Today, Calvert County Public Schools responded to one of the four requests for documents we made under the provisions of the Maryland Public Information Act. We had requested and were provided with all previous versions of the “Student Behavior Interventions” policy, which includes their “seclusion” policy.
We have reviewed the 41 pages of documents we were provided, and our findings raise more questions than answers.
11/1/06 version of the seclusion policy:
“School personnel will not use physical seclusion except in an emergency situation to protect a student or other person from imminent serious physical harm after other less intrusive intervention have failed or been determined inappropriate.”
The 2006 version of the seclusion policy was consistent with Maryland State regulations; namely, it required the risk of “imminent serious physical harm” before seclusion could be practiced. But, something happened between 2006 and 2011, because even though Maryland law did not change, the policy was changed in a significant way.
6/6/11 version of the seclusion policy:
“The use of seclusion is prohibited in public agencies, unless: There is an emergency situation and seclusion is necessary to ensure safety.”
The 2011 revision to the policy removed the State mandated “imminent, serious physical harm” standard. This resulted in Calvert County Public Schools establishing a seclusion practice no longer in alignment with Maryland law. Instead of requiring the high threshold of “imminent serious physical harm”, Calvert now permitted the practice of seclusion “to ensure safety.” Calvert’s written policy provides no definition or guidance for the meaning of “to ensure safety.” Calvert did not stop its policy revisions there, as things became seemingly further watered down in 2013.
6/14/13 version of the policy:
“School personnel may use seclusion when: There is an emergency situation in order to protect the student or another person after less intrusive interventions have failed or been determined to be inappropriate”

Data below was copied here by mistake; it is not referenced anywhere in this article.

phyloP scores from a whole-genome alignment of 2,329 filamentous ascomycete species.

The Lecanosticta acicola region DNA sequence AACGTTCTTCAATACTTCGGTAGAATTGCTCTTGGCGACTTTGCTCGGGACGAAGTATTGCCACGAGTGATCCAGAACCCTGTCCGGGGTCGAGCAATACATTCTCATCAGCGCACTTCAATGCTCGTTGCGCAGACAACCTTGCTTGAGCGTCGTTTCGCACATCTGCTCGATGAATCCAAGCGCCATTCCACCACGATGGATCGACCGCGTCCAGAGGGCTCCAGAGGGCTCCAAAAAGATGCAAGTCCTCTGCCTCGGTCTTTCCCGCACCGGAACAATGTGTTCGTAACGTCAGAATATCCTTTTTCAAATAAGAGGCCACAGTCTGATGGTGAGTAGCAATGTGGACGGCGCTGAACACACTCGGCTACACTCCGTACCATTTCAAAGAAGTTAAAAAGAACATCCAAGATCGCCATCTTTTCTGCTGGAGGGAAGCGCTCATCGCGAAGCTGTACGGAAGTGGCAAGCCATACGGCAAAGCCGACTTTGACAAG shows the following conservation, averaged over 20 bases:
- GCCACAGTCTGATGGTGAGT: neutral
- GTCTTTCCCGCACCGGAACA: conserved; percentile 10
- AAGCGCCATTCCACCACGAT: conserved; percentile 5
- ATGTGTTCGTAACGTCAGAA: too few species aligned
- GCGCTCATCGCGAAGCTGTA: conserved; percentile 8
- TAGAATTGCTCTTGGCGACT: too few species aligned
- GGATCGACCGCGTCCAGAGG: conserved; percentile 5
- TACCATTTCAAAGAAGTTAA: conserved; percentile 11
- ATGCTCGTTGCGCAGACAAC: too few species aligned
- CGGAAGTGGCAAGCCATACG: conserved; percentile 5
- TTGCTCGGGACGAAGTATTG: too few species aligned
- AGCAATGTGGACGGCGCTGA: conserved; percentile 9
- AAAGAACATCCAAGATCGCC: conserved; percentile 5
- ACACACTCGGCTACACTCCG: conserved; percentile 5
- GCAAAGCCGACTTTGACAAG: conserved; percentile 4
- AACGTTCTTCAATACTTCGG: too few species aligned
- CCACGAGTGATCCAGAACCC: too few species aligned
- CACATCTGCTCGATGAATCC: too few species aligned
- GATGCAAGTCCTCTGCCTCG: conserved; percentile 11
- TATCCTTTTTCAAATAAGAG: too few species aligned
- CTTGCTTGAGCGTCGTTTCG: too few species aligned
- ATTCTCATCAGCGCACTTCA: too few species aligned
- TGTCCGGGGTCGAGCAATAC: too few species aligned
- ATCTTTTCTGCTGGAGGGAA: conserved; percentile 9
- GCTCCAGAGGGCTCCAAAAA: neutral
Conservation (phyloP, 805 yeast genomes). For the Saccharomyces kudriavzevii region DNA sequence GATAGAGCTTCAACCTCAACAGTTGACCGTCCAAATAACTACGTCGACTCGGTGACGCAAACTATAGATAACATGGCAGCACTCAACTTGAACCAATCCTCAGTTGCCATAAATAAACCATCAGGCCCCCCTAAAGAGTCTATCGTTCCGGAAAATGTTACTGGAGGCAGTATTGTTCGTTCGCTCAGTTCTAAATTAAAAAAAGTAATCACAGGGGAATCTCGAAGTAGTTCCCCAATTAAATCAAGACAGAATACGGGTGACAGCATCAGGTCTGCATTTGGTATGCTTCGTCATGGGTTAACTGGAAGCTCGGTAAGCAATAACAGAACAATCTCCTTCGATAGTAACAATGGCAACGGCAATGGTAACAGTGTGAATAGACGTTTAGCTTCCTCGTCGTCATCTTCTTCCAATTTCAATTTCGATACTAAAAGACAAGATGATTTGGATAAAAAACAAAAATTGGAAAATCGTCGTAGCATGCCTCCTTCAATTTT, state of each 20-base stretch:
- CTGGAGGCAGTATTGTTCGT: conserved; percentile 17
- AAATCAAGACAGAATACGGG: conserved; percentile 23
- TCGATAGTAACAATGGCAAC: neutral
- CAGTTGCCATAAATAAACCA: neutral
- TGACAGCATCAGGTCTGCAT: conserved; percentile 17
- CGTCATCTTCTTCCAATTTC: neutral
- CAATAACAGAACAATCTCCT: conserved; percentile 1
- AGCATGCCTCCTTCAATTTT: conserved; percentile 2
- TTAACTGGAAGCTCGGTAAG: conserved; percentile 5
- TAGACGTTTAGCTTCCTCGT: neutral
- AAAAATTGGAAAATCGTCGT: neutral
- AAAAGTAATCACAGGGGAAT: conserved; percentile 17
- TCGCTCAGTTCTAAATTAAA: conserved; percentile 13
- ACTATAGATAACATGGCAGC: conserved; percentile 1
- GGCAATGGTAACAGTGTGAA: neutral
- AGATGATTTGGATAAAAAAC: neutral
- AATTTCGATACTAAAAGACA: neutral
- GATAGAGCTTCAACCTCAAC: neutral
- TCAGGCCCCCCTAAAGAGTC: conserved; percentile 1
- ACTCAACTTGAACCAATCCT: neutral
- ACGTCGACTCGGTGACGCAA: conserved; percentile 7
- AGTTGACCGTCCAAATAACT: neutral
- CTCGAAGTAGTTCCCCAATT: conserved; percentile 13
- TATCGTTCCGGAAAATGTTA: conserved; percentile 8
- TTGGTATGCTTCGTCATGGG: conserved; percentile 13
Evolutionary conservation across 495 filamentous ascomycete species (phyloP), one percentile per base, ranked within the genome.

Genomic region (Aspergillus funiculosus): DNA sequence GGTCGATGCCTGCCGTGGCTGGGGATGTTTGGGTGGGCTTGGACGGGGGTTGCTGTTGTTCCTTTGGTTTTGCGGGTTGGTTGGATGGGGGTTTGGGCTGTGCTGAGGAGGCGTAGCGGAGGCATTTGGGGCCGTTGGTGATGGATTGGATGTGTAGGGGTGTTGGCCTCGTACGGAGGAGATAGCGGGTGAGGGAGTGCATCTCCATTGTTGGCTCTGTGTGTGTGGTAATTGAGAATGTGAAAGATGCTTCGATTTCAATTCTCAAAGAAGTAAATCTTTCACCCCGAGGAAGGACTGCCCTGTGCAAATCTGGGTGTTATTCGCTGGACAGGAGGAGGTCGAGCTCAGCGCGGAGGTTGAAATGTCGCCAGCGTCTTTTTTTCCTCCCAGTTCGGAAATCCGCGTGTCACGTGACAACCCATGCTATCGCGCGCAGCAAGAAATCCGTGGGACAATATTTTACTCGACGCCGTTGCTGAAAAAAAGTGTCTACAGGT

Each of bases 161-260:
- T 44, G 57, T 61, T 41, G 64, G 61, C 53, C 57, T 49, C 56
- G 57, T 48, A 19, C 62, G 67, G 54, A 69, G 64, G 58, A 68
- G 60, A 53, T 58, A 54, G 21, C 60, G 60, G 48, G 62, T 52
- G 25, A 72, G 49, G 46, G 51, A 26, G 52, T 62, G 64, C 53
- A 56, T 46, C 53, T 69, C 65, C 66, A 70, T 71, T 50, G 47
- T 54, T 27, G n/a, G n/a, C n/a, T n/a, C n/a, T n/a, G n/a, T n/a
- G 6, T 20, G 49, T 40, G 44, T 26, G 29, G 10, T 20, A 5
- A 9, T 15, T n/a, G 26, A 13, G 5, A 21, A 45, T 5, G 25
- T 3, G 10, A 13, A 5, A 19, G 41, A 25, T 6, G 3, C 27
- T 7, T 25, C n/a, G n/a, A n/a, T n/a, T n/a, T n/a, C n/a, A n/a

The 2013 revision no longer required that it be necessary to “ensure safety” before seclusion could be practiced. The new standard in Calvert County became “to protect the student or another person.” Again, the policy provides no guidance or definitions to inform Calvert County Public School staff on the term “to protect.”
9/8/17 version of the policy:
The 2017 version of the seclusion policy remained unchanged from the 2013 version. Something else that remained unchanged, – the Maryland State regulations (COMAR).
Our own legal research, and the guidance we were provided by the attorneys with whom we consulted for this article, reveals that the State regulations regarding this specific standard have remained unchanged since 2003. The requirement has always been, and remains the case to this day, that “the use of seclusion is prohibited in public agencies and nonpublic schools until there is an emergency situation and seclusion is necessary “to protect a student or other person from imminent, serious, physical harm after other less intrusive, nonphysical interventions have failed or been determined inappropriate” (COMAR 13A.08.04.05). (Note: This is the standard for when there is “an emergency.” The practice of seclusion can legally occur for lesser behaviors when it is a provision of a student’s IEP or BIP.)
In conclusion, it is our finding that the law did not change, thereby rendering Calvert’s policy out-of-date. Instead, Calvert County Public Schools repeatedly revised their own policy, thereby rendering it out-of-compliance with Maryland law.Waller Squared Media Productions, LLC investigative findings
And what did Superintendent Daniel Curry tell us about the policy, how it came to be in non-compliance, and other related assertions? Hear for yourself:
We asked for Dr. Curry and the Board to clarify what he told us, because we are not sure that his claims fit with the policy changes we described above. Dr. Curry had suggested in the interview that there had been a subtle change in the law, and that staff didn’t update the policy to reflect the change, word for word. He noted that Calvert County Public Schools has 100’s of policies to maintain, and “Occasionally, something might slip up.” When we emailed him for clarification, this was his reply:
“There is no staff member who works for CCPS in this area of responsibility today who would have had responsibility for this language in 2003. Standard procedure for such matters comes from state leaders in special education who meet regularly with school district special education and student services leaders and get advised of updates in state board policy and COMAR. All of our policies and procedures are on cycles of review and revision. You can see that Policy 3215 was first adopted in 2004 and revised in 2007, 2010, 2013 and 2017. Our procedures to go with 3215 are dated 2006, 2011, 2013 and 2017. How did I learn of the difference in COMAR and our procedures? Your inquiry drew our attention to it. My staff looked into it and acknowledged that we need to update.”